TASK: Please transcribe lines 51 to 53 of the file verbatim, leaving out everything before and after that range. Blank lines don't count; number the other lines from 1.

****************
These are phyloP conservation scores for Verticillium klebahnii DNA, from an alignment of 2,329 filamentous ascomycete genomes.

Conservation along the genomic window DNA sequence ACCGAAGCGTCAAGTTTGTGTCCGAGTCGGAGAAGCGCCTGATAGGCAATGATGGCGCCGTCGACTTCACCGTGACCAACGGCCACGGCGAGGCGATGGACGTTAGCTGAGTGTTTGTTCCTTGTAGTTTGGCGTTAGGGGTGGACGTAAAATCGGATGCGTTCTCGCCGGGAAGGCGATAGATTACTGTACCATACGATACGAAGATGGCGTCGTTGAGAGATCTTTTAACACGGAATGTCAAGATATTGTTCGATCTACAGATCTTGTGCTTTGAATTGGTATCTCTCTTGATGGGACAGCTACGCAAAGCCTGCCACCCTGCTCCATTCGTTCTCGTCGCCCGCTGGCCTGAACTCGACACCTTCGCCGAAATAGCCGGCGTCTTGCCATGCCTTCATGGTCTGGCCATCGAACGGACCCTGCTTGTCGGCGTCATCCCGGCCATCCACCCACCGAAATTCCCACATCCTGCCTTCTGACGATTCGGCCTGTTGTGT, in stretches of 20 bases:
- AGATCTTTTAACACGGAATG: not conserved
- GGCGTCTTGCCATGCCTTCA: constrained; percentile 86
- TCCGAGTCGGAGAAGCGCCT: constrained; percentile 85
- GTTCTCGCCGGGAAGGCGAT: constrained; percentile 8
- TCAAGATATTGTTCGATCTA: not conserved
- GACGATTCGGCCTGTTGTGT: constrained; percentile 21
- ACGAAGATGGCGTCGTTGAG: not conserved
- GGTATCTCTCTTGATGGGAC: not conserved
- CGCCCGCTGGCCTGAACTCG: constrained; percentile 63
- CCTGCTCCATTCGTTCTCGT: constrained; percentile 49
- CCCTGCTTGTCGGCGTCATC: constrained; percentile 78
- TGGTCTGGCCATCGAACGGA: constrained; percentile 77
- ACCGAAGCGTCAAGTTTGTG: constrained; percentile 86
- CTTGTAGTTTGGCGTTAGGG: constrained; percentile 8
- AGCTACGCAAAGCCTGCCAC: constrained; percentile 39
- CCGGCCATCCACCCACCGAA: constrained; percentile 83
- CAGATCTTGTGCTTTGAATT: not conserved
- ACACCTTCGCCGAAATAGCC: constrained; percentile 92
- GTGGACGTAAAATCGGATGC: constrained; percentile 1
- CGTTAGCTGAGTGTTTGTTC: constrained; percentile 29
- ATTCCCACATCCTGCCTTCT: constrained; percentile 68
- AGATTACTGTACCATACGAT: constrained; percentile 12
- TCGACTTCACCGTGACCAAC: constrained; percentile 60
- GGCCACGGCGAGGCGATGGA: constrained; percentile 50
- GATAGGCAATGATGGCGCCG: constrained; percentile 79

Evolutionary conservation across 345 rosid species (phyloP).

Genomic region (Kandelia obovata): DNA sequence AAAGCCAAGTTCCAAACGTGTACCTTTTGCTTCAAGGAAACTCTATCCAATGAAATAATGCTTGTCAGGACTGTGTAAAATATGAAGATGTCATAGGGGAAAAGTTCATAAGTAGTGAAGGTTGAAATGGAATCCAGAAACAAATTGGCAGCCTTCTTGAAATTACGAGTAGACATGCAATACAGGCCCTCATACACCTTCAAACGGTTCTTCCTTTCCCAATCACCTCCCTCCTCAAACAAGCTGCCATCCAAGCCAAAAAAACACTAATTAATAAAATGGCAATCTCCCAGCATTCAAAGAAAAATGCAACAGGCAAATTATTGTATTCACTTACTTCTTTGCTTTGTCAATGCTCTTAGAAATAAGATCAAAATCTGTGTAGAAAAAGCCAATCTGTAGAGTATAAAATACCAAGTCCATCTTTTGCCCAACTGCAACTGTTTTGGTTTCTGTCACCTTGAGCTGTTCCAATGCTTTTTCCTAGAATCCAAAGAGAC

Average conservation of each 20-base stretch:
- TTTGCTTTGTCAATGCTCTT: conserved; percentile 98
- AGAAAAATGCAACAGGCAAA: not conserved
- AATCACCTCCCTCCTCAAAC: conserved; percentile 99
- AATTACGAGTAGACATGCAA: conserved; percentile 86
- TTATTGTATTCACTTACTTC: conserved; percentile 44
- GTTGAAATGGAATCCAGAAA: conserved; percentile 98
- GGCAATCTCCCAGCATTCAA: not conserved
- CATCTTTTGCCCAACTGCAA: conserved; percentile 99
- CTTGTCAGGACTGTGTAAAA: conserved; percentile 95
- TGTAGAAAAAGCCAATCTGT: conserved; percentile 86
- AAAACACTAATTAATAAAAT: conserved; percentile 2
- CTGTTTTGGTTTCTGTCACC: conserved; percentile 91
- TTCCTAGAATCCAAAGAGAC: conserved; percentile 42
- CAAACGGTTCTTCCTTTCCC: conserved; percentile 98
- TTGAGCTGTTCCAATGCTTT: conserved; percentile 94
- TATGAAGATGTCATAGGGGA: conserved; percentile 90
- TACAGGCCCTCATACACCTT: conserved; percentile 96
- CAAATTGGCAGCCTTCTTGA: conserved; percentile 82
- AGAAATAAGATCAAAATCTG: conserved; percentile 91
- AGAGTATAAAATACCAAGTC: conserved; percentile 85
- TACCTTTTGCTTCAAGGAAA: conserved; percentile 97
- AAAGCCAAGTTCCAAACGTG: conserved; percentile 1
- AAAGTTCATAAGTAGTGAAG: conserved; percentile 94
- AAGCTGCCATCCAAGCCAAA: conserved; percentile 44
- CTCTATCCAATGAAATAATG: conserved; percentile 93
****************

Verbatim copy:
- TACCTTTTGCTTCAAGGAAA: conserved; percentile 97
- AAAGCCAAGTTCCAAACGTG: conserved; percentile 1
- AAAGTTCATAAGTAGTGAAG: conserved; percentile 94